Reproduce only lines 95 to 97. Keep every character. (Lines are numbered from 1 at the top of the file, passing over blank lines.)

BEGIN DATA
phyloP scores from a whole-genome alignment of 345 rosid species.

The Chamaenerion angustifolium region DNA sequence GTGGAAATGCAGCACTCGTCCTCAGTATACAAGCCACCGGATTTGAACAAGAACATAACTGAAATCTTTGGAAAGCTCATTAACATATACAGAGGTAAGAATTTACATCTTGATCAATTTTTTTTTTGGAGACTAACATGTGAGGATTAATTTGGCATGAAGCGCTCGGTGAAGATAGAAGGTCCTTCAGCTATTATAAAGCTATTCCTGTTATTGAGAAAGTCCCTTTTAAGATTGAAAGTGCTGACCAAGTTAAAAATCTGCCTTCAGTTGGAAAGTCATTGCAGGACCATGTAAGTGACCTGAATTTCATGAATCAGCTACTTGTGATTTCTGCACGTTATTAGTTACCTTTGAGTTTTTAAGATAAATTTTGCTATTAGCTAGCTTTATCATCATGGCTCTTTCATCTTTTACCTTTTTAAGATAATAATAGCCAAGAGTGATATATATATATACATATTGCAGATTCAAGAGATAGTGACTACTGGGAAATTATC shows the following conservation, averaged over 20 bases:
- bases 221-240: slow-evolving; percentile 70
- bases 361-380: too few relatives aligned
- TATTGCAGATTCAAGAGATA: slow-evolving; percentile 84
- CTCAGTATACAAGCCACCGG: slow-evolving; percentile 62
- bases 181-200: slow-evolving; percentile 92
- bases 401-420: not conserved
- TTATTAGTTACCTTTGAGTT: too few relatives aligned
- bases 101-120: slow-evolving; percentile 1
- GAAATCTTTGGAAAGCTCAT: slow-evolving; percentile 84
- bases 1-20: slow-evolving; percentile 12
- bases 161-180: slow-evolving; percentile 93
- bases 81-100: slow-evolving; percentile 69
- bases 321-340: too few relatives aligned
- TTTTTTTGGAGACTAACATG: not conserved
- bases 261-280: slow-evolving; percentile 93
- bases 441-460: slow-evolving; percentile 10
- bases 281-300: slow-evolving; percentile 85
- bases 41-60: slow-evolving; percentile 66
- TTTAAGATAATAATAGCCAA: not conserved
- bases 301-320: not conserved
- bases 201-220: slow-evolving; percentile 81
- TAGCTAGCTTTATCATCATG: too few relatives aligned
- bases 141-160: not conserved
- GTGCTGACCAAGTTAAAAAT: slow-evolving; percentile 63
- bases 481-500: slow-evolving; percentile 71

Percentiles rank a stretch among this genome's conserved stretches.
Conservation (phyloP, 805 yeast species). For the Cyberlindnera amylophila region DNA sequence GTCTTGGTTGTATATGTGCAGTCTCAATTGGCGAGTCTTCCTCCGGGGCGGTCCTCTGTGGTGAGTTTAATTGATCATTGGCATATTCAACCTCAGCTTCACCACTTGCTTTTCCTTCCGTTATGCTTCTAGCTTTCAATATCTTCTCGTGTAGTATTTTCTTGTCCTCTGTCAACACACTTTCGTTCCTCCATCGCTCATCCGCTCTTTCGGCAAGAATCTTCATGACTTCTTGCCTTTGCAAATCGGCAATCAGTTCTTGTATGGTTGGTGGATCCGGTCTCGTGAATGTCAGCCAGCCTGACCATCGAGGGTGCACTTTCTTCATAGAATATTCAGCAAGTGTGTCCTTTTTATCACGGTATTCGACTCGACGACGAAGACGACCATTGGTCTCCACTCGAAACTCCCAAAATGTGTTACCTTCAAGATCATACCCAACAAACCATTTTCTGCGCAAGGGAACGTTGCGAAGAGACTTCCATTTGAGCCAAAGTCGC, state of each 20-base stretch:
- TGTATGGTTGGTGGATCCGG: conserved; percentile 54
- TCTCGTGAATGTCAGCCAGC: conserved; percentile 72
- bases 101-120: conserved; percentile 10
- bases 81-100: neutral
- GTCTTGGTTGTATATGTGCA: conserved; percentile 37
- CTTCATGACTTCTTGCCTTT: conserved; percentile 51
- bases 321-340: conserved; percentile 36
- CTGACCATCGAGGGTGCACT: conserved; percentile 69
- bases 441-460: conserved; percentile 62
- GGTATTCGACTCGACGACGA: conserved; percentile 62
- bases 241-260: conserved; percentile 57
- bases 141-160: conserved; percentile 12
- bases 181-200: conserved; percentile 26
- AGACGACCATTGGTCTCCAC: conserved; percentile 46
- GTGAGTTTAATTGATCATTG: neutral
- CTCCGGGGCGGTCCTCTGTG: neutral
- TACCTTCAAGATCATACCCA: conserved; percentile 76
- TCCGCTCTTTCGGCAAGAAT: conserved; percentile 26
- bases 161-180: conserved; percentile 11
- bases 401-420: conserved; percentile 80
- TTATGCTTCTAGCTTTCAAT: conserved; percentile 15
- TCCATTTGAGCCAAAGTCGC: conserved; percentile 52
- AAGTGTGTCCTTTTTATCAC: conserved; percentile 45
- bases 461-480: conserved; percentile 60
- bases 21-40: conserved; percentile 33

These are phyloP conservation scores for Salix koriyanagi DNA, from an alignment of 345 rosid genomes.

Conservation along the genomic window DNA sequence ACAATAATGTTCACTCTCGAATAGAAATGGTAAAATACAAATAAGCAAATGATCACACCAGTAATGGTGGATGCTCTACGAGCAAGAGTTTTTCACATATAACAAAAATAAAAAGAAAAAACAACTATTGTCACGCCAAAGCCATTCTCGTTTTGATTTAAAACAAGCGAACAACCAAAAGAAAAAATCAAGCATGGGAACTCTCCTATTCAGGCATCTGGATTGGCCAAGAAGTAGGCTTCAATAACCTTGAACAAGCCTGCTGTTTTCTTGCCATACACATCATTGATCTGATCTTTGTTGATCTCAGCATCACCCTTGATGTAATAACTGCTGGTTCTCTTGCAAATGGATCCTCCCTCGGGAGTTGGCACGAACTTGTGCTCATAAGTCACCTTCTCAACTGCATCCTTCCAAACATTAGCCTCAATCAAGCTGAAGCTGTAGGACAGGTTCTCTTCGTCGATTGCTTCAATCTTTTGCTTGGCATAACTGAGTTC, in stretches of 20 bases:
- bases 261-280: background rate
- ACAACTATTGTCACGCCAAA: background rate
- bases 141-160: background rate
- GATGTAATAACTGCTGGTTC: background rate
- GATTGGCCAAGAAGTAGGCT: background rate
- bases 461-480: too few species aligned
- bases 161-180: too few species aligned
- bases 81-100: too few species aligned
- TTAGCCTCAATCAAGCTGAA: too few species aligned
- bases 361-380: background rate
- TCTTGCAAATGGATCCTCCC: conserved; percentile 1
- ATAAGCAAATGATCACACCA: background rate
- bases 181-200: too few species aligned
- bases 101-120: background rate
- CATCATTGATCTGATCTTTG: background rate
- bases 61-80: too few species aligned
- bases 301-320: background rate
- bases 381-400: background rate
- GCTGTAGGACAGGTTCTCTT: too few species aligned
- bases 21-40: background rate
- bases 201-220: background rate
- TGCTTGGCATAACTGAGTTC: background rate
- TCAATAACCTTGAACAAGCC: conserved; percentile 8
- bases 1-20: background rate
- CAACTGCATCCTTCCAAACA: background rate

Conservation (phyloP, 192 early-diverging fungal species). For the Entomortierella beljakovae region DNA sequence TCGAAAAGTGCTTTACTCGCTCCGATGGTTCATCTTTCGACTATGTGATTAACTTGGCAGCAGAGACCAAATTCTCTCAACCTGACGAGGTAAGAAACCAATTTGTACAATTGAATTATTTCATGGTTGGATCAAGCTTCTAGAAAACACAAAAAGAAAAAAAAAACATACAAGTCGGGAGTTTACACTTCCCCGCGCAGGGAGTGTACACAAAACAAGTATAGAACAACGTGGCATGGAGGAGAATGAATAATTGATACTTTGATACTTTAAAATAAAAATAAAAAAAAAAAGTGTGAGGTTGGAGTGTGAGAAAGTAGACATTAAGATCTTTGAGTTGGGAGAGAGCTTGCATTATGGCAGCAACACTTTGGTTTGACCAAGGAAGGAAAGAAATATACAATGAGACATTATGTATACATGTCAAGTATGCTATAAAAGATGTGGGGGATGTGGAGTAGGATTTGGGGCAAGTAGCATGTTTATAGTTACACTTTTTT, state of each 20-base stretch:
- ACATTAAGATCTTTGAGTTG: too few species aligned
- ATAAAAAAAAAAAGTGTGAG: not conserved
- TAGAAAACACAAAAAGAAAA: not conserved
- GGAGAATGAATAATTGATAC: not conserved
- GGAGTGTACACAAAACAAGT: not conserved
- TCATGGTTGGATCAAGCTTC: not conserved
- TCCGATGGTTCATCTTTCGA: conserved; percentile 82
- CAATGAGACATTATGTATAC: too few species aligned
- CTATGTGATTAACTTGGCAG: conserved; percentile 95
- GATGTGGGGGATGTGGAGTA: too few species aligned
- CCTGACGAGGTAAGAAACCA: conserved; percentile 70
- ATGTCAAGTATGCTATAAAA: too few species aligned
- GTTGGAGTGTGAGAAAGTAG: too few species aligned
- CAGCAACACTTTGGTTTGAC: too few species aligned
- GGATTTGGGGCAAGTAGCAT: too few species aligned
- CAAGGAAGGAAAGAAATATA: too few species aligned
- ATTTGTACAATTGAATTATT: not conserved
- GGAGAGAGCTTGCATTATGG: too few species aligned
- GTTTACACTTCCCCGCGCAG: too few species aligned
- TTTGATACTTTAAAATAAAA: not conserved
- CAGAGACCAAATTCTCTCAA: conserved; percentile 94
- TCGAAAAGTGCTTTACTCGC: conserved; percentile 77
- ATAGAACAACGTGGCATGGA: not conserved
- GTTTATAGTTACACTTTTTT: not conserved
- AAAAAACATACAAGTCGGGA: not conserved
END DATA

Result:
- GTTGGAGTGTGAGAAAGTAG: too few species aligned
- CAGCAACACTTTGGTTTGAC: too few species aligned
- GGATTTGGGGCAAGTAGCAT: too few species aligned